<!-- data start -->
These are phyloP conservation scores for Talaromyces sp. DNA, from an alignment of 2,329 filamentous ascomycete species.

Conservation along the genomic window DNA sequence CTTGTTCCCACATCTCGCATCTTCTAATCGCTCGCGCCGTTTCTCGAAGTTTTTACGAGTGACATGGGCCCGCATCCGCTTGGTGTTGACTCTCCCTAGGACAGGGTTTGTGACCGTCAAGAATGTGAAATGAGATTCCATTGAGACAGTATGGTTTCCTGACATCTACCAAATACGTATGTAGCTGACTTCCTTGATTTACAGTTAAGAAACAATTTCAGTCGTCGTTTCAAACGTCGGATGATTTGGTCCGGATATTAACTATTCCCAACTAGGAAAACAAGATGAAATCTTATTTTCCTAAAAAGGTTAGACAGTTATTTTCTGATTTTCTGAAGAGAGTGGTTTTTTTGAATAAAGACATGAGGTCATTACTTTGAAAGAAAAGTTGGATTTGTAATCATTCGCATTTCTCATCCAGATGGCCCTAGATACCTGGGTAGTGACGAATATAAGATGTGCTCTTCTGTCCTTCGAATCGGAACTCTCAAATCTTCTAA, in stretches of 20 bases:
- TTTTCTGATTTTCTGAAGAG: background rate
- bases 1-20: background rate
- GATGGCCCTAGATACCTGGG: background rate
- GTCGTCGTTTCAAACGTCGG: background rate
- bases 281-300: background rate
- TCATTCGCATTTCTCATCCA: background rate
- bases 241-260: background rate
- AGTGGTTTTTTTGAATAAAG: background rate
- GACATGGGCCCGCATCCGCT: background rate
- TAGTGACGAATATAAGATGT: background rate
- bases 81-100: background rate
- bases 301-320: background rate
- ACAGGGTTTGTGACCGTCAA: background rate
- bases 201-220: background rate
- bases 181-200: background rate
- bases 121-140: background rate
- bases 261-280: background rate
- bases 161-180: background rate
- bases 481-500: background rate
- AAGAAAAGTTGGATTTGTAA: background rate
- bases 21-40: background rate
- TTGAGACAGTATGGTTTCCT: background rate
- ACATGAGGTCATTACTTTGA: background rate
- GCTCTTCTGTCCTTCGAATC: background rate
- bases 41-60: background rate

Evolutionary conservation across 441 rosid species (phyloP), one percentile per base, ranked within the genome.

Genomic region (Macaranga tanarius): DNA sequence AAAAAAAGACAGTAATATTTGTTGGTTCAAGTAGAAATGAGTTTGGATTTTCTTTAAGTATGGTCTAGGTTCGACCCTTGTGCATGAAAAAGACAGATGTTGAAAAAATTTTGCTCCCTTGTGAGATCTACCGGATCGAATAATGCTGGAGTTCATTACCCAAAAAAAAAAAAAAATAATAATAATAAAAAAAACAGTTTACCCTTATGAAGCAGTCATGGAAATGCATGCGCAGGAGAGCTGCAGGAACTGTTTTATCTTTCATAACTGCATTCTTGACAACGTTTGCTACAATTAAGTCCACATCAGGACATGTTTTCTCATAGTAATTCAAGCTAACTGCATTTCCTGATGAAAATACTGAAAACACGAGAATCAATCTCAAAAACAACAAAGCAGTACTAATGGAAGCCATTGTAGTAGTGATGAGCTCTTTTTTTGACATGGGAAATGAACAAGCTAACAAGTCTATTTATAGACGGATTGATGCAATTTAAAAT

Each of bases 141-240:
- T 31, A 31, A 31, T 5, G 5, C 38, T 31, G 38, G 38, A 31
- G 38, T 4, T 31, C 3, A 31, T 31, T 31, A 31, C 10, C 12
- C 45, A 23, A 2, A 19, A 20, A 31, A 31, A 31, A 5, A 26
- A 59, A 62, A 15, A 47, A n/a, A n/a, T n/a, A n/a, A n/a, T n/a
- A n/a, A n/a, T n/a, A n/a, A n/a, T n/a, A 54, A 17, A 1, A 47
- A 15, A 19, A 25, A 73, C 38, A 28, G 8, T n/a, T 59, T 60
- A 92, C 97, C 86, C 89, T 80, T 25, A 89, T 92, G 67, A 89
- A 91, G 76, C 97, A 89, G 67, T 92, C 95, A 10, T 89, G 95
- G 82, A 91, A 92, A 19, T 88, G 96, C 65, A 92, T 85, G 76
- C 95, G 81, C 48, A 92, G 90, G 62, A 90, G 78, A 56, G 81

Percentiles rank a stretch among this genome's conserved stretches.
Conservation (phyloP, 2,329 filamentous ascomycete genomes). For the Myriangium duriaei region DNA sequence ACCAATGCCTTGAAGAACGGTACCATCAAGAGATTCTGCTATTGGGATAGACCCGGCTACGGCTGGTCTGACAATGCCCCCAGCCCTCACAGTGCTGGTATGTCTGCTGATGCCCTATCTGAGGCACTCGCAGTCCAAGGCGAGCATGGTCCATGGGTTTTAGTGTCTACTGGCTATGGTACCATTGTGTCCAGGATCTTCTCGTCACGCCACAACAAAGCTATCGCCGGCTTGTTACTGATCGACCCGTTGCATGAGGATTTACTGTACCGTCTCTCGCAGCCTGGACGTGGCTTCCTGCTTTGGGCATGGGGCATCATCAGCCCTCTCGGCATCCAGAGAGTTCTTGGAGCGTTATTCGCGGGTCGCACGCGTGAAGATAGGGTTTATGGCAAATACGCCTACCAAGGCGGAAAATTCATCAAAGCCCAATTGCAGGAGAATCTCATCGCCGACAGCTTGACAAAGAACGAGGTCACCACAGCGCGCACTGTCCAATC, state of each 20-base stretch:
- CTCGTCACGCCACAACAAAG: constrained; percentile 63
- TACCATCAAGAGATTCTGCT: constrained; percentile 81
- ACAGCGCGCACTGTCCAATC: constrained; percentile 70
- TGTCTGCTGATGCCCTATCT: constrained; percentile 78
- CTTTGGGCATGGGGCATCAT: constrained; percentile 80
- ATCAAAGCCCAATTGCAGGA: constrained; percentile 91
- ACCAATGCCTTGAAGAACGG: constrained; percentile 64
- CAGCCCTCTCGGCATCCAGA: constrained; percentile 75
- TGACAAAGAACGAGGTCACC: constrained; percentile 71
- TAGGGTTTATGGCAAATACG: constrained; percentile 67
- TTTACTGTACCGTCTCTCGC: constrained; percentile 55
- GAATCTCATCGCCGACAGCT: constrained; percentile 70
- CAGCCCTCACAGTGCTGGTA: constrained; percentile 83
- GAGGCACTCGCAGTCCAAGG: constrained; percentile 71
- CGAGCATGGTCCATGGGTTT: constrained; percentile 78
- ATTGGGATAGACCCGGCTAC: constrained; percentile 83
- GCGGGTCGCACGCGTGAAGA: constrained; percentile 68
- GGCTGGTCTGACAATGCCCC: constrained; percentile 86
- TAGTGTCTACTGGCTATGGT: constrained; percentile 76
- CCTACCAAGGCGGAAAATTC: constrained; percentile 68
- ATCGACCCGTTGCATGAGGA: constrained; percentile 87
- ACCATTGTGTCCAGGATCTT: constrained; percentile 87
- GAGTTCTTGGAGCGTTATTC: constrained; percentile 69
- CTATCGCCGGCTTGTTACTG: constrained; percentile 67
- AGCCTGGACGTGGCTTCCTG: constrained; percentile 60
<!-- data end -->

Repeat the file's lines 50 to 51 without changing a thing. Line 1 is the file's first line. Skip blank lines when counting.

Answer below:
- CAGCCCTCTCGGCATCCAGA: constrained; percentile 75
- TGACAAAGAACGAGGTCACC: constrained; percentile 71